Speaking of the great actors you've worked with: what was it like to be on set with Ben Kingsley [on Perpetual Grace, LTD]?

The first time I met him was breathtaking. He has this immediate warmth that makes the room very comfortable. You feel right away that he's here, onboard, and happy. You wouldn't have thought he was a star, the way he acted like one of the team. An even cooler element to Sir Ben: he was as in awe as the rest of us by [co-creator] Steven Conrad's [The Secret Life of Walter Mitty, The Weather Man] vision and execution. Sir Ben would just look around and say: "Isn't this script just glorious?!" It was like we were all kids doing our first jobs together. It was so special.

On the flip side, you worked with one of Hollywood's hottest up-and-commers, Jesse Plemons, on the Black Mirror episode "USS Callister." 

Yes! I'd never met him before working on that episode, but I for damn sure was a fan of his. I don't really watch sports, but I started watching Friday Night Lights and couldn't stop until I saw all of it. And Jesse stuck in my mind as one of the more talented young men we have working today. Then there's his role on Breaking Bad, and then he shows up on Fargo, and knocks it out of the park in a way that you can't imagine anyone else doing it. So when I met him on the set, I fanboyed out a bit, and told him "Brother, I've been loving everything you've done since Friday Night Lights." And he was just a super cool guy of course.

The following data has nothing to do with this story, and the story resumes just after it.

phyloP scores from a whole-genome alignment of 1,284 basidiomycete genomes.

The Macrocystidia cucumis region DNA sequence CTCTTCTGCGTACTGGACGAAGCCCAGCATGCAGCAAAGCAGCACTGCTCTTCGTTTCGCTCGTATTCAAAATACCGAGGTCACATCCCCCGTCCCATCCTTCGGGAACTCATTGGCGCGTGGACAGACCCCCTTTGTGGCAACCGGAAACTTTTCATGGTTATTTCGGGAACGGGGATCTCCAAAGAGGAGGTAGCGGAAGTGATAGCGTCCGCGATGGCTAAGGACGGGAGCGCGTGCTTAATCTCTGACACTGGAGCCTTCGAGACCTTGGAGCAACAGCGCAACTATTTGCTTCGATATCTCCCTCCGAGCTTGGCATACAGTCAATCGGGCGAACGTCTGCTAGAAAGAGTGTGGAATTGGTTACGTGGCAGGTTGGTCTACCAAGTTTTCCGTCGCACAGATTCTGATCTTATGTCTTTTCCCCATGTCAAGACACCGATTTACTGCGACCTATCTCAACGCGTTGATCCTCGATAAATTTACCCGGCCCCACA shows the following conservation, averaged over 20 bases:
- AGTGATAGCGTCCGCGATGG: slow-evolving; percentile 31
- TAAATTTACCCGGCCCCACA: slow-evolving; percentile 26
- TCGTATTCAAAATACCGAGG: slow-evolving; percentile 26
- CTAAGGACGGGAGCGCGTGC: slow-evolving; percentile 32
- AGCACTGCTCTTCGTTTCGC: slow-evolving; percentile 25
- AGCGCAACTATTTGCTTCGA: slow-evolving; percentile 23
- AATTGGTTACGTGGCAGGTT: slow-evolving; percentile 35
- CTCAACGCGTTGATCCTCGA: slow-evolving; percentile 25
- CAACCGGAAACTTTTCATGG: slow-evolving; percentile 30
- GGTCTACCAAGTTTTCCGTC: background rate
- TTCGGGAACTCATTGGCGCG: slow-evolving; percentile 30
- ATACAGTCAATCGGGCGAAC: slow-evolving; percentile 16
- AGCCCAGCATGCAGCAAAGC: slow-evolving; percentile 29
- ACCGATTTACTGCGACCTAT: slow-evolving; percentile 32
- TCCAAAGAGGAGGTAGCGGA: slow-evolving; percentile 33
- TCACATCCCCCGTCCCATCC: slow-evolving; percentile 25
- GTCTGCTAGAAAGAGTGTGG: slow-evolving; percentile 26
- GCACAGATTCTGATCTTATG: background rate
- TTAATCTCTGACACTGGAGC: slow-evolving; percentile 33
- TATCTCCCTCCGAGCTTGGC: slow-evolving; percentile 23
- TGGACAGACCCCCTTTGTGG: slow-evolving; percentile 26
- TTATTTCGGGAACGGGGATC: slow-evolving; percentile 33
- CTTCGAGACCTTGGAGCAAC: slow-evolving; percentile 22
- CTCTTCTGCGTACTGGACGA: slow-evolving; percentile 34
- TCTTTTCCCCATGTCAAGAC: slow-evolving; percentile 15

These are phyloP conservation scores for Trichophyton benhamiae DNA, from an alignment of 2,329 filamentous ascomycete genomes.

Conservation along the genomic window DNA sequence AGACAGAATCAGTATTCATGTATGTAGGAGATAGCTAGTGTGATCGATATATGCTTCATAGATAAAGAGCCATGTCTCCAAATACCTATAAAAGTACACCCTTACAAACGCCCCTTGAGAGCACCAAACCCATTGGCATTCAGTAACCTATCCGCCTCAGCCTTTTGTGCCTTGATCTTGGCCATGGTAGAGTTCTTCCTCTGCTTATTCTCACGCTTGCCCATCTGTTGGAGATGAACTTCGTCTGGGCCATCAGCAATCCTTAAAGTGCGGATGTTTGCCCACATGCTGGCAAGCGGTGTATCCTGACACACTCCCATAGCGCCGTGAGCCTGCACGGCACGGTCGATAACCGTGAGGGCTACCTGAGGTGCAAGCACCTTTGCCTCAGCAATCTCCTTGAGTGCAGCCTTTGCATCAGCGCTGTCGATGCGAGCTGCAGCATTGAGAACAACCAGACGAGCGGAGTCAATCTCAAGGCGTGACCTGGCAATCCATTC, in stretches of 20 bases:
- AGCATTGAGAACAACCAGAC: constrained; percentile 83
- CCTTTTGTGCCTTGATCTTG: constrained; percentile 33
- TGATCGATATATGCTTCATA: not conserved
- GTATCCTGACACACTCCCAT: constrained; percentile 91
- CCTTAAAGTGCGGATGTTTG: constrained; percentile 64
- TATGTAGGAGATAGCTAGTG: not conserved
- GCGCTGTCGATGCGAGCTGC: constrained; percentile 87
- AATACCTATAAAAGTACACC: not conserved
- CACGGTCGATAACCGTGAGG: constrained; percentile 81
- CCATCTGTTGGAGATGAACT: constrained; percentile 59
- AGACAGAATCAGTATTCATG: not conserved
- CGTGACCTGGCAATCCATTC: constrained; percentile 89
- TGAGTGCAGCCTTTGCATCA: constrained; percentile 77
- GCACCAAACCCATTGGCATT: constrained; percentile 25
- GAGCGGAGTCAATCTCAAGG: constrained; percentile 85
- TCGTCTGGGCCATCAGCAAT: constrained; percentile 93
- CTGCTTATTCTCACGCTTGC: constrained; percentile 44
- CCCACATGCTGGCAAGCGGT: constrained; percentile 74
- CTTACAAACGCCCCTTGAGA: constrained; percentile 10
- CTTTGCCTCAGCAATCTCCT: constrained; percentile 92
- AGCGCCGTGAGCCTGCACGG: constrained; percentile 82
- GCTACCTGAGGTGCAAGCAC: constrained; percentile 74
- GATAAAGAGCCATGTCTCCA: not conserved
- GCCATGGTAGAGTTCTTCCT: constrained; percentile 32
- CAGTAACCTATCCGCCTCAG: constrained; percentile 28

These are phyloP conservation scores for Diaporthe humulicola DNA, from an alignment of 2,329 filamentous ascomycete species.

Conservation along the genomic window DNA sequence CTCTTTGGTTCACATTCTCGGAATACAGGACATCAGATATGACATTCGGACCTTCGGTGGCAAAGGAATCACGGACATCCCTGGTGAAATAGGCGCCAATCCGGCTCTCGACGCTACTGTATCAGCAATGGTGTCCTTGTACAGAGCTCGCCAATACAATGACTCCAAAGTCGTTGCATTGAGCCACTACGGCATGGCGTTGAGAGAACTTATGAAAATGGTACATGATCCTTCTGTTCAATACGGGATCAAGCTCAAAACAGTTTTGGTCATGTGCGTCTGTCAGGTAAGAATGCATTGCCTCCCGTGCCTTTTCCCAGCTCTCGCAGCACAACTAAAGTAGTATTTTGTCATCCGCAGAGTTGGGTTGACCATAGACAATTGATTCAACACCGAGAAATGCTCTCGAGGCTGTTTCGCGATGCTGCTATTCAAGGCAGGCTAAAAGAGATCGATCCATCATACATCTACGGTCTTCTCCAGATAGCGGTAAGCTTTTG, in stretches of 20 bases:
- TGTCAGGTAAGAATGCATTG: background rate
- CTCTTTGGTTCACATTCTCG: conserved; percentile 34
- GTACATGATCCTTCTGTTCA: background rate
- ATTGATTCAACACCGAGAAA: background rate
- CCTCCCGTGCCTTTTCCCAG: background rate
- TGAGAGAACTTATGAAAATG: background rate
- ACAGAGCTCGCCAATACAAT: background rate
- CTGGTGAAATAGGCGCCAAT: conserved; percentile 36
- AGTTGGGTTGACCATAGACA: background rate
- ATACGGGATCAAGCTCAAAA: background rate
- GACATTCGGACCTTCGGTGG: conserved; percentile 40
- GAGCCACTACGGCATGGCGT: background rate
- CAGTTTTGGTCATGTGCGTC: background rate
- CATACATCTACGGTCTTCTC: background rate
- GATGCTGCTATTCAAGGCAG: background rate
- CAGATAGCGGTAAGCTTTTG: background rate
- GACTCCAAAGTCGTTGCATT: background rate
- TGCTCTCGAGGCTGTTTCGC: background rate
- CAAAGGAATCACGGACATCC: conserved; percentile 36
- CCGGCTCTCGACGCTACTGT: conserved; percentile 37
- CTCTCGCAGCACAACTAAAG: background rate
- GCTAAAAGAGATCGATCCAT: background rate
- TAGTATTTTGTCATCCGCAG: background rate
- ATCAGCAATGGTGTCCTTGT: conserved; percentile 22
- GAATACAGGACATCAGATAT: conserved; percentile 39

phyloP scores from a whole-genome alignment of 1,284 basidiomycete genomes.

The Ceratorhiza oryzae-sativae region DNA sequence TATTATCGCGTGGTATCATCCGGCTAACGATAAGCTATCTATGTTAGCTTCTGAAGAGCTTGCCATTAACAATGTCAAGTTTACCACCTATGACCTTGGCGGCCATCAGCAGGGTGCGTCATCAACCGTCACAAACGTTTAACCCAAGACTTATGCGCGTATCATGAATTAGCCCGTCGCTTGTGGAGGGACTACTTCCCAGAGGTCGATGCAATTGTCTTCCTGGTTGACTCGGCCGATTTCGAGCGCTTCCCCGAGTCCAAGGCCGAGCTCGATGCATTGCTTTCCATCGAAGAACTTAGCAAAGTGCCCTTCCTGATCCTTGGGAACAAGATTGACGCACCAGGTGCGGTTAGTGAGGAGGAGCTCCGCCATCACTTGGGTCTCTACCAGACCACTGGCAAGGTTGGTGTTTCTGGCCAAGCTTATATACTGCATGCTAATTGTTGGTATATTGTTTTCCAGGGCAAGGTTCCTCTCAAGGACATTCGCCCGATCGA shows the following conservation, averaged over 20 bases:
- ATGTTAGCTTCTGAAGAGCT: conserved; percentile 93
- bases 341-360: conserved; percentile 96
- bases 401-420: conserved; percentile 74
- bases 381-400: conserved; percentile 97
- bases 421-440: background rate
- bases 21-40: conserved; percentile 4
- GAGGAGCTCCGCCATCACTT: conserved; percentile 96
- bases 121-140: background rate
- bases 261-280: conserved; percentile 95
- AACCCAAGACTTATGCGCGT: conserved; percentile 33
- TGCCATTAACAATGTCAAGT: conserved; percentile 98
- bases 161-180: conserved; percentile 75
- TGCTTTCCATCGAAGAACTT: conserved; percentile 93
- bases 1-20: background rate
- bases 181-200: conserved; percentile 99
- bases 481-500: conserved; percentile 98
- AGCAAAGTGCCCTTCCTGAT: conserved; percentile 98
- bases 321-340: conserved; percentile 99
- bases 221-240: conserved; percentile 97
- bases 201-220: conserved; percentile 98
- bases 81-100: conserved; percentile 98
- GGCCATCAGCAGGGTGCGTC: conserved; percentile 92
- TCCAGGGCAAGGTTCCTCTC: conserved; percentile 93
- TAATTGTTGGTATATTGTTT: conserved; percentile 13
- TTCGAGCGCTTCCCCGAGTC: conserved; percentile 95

And he must've thought you were cool ever since you portrayed Lyle, the notoriously obnoxious intern on Letterman. To bring things full circle: What might be his favorite album? Would you guys have similar tastes? 

He likes a little more upbeat stuff than me. His two favorite artists are Rihanna, and Stereolab. First of all, Stereolab keeps him peppy. But then Rihanna makes him feel like the sexual man he knows he is. Those are his big two. And I gotta say, I agree with him.

If Letterman ever became his wingman, I'm not sure they'd be able to agree on what kind of music to listen to to get pumped up.

I doubt Dave would be into it. But Lyle would give him a shoulder rub and calm him down, get him to stop calling the cops, and just enjoy the ride.

What are your fondest memories of playing that bit with Dave?

The first time I was so nervous, I don't remember anything, except that he started improvising and laughing, and I just fell hard into the character. And they asked me back a bunch of times, but it was always jumping into a black hole and warping into another dimension where I'm talking to David fucking Letterman. Then I'd say some bullshit to Paul and walk right out of the wormhole, and walk onto New York City streets, and I'm Jimmi Simpson again. And I'd say to myself: "How the shit did that just happen?" It's one of the greatest things that's happened in my life.

I didn't realize Dave was riffing in those bits. Is he a good improviser?

He'd just come up with an insult, and pop stuff in, and welcome what you do back. The scripts were always tight as hell, but when Dave added something it was glorious, and hard not to laugh. 

What are you working on next?